Westworld: 4x02 Well Enough Alone.
The other most satisfying thing about this season so far has been the buddy cop comedy aspect of Maeve and Caleb teaming up (there are no questions here at all about who the sidekick is – it’s the guy with the floppy hair who is a lightweight drinker and doesn’t really like hats). They discover the host replacements of the Senator and his wife and also that William has found a way to make them more resistant to Maeve’s mind control, which makes them even more Terminator-like – our two heroes prevail in the end, and Maeve hacks into the Senator-host-mind, which gives her the first glimpse of the woman behind the curtain (“it’s worse than I thought”, she says). They learn that there are, so far 249 other new and improved hosts, and they also stumble over the decisively gross zombie-experiments in the stables of the estate, where Mrs Senator delivers an invitation to the opera before committing suicide by Maeve. It’s sheer body horror (more so later, when we see a fly in action on the Deputy Attorney General), and it doesn’t bode well for the future of the world.
Maeve and Caleb make it to the opera, which turns out to be just a gramophone in the middle of the stage that is a key to a downward elevator into a hidden bar beneath – they share a few drinks, talk about their trauma – but then, once the bar begins to move, Maeve realises where they are going. She’s escaped Westworld once across the ocean, but now the carriage is taking her right back to it, except now she’ll be a guest. She sarcastically endures the typical concierge spiel (it’s unclear if her observation of Caleb’s interaction with the host who has been programmed to seduce him is merely noting another shortcoming of her human companion, or if there’s something more sinister going on), including the wide selection of fitted clothes and weapons, and off they are into the new and government approved Westworld, which is now a take on 1920s America. You can’t outrun your past, etc.
Christina, meanwhile, is still deeply traumatised by Peter’s fate. Her roommate reads his obituary to her, thinking it will convince her that the man was deeply disturbed, but instead it just provides her with just enough information to go on a hunt of her own – a mental hospital in which he was once a patient. She takes a day off work to investigate (on the way there, she finally finds the story she wrote about him – what a creepy coincidence that he was right about her being the author of his sad life! And her boss reveals that they can track her when she accesses her work files, but maybe they can just track her all the time). She finds that the hospital has been closed for years and is in the process of being redeveloped, but that mysteriously, a whole wing of the hospital is named after Peter – who left money when he died – except that was only three days ago. Maya, who I am beginning to suspect might not be just a roommate, reassures her that isn’t going insane, but the world around her is. Also it’s pretty clear that we will eventually see that tower that a patient at the hospital drew over and over again.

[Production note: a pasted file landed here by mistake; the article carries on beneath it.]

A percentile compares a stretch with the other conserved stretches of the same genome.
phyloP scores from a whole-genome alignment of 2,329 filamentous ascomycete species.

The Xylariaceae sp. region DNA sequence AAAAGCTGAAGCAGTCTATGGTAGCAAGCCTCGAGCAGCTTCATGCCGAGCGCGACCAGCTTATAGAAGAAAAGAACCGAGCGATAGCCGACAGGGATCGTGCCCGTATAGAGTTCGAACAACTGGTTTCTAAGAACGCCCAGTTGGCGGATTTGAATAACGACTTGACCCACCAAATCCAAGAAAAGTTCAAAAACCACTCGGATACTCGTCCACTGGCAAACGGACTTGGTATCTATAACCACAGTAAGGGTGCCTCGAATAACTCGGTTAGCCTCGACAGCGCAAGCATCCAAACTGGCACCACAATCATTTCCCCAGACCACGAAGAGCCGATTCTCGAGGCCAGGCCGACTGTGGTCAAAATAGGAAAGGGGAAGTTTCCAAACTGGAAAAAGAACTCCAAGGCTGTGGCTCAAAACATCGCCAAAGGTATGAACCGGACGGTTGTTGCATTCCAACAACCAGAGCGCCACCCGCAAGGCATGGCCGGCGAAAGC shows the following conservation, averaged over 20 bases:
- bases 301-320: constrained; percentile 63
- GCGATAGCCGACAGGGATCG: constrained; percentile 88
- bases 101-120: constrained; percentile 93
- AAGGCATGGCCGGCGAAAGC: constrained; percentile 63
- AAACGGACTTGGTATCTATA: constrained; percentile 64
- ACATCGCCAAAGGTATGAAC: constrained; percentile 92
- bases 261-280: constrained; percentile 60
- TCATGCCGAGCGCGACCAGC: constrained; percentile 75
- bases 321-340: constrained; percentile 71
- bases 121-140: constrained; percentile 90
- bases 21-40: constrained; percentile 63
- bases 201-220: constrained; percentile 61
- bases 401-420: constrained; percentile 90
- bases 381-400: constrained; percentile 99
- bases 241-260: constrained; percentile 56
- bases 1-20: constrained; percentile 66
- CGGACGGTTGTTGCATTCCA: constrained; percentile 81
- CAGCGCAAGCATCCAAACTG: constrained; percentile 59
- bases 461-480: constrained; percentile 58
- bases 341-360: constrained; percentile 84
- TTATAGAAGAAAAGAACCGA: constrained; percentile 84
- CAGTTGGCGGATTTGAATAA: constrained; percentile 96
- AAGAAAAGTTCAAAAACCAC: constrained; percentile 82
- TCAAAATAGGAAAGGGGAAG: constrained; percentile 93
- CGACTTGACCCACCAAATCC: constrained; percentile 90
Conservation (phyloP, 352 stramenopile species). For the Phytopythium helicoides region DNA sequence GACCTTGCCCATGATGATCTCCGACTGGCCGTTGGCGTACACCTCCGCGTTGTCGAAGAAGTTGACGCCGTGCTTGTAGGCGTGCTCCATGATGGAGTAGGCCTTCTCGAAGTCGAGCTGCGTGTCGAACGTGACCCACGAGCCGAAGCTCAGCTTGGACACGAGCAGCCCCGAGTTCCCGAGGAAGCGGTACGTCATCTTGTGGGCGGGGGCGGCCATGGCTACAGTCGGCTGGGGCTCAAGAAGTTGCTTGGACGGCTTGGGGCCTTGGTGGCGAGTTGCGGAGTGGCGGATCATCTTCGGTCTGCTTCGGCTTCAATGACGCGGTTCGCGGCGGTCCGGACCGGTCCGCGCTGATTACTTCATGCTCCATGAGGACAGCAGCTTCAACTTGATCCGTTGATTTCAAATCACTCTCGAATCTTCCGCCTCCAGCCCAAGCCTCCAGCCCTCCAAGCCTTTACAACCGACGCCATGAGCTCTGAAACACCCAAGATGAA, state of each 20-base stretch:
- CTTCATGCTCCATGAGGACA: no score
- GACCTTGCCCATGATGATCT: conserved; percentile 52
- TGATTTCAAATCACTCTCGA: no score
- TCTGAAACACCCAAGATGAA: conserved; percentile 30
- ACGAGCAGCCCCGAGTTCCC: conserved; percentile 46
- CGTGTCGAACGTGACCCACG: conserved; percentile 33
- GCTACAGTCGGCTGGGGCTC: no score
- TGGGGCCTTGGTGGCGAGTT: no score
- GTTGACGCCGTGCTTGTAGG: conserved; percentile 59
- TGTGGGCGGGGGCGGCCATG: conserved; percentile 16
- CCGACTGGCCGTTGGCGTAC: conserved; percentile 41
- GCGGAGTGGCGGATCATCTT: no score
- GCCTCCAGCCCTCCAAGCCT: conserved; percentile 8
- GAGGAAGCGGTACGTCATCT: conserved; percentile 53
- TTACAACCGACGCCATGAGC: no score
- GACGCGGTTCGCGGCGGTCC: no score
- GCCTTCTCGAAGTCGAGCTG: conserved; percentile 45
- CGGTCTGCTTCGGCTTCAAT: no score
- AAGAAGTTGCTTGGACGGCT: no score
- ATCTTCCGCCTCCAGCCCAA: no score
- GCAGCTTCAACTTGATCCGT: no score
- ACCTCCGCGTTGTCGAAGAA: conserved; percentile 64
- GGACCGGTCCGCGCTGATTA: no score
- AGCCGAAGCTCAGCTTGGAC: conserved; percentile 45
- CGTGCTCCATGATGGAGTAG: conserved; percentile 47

Poor Clementine. The episode opens with her enjoying a stroll in some market, buying a flower like she appears to have done many times before, only to once again fall victim to William, who takes her back to become another very effective bodyguard. Justice for Clementine!
This might not be anything but the door into the speakeasy Caleb and Maeve find themselves in has an upside-down tower shaped glass insert – upside down towers always just make me think of Annihilation, and of course, towers feature heavily in the truth-speaking homeless man’s ramblings that Christina walks past every day, and in Peter’s phone messages.
The homeless man tells Christina that there is a song or sound that control everyone that only he and the birds can hear, and ominously, Christina ends up finding a whole bunch of dead birds around the Olympiad Entertainment tower right before deciding not to go to work that day.
It is pretty brilliant how Evan Rachel Wood modulates her voice as Christina, especially in the phone call with her boss – her pitch is higher, less threatening than Dolores was in the last few seasons (compare that to Tessa Thompson’s interpretation of Dolores as Charlotte).